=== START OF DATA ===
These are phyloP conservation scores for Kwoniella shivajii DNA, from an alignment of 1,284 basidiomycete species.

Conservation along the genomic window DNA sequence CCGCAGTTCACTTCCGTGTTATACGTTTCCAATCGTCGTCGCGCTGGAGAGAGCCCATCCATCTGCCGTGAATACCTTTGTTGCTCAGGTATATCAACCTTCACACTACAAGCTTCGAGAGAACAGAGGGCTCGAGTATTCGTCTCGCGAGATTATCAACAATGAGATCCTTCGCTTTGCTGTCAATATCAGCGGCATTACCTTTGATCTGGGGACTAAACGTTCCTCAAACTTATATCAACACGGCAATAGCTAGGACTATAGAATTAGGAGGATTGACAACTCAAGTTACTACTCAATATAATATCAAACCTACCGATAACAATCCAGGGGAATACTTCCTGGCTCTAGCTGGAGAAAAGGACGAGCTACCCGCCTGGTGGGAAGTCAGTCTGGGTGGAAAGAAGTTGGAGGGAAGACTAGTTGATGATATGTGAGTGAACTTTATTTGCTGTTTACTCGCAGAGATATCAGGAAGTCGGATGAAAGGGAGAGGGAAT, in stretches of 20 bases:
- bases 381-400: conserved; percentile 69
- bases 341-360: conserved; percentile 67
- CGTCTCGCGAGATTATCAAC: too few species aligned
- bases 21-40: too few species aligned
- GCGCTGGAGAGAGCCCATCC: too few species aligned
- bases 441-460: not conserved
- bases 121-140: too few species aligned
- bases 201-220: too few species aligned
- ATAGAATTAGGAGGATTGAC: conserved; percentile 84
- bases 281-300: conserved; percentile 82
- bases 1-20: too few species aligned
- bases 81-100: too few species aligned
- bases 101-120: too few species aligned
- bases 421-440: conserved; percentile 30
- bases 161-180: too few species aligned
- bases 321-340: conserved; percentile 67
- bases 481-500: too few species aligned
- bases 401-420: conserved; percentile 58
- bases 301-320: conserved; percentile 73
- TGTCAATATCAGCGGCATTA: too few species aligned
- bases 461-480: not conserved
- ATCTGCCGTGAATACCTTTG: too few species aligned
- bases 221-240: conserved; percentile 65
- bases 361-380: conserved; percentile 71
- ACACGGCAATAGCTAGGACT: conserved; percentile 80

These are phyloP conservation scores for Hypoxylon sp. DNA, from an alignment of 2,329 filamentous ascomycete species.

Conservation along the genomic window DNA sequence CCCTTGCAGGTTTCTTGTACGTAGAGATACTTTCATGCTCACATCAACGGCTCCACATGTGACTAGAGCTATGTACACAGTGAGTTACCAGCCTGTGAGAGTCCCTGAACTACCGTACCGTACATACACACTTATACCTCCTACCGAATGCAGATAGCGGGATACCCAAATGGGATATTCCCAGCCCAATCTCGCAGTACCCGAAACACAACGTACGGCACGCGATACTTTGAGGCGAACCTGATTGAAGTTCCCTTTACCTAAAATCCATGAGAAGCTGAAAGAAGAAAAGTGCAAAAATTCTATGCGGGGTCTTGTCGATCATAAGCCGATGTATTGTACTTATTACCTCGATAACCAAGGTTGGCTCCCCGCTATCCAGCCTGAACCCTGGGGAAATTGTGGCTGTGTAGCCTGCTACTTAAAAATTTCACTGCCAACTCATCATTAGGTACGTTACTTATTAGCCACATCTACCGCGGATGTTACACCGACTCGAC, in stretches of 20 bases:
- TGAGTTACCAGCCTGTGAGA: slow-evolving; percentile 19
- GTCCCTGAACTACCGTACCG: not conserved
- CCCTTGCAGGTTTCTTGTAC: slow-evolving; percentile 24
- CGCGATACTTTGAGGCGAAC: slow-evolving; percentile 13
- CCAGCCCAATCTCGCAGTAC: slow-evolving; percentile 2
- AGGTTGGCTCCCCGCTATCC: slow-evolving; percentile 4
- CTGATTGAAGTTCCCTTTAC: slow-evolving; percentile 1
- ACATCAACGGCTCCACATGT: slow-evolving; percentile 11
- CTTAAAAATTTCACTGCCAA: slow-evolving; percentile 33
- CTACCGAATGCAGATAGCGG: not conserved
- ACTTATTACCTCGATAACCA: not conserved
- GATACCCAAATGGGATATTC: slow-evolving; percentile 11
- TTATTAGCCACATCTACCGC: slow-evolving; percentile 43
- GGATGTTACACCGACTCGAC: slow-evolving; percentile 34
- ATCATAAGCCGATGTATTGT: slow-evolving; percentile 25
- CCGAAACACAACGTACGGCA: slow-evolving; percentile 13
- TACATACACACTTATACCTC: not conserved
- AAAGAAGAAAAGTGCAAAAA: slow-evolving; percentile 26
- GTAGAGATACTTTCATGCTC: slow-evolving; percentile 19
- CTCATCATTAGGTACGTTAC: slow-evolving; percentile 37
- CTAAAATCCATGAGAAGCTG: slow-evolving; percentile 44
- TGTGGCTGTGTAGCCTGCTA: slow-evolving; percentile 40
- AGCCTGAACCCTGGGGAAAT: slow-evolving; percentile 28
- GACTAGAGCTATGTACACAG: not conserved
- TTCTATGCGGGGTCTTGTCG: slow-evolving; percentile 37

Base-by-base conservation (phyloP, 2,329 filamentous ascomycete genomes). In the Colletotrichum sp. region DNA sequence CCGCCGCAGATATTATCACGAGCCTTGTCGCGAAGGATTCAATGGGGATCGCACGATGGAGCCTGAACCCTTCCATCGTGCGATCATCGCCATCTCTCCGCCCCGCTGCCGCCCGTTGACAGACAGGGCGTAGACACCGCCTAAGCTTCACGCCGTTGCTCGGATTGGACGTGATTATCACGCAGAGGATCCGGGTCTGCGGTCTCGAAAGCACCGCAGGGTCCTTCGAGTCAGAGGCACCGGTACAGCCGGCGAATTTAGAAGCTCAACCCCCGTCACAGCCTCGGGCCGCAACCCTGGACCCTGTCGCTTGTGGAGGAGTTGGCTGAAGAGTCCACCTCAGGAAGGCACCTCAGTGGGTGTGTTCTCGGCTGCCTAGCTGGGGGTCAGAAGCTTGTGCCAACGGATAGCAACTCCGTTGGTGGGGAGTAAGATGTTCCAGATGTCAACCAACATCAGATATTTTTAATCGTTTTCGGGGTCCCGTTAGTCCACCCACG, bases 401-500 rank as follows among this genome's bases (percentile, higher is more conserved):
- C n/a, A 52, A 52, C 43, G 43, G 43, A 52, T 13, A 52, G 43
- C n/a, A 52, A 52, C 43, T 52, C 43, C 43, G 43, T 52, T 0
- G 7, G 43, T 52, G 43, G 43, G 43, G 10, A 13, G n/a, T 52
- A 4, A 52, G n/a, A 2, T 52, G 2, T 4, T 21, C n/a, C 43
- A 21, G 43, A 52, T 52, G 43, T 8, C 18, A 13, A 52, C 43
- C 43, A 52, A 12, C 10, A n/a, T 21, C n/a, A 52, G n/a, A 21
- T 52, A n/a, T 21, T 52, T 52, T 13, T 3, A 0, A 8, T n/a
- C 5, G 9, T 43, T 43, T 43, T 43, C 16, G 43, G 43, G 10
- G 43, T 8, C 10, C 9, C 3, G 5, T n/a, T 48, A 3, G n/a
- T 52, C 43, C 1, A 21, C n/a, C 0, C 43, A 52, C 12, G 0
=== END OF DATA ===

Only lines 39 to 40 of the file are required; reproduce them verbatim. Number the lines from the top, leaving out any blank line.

- CTACCGAATGCAGATAGCGG: not conserved
- ACTTATTACCTCGATAACCA: not conserved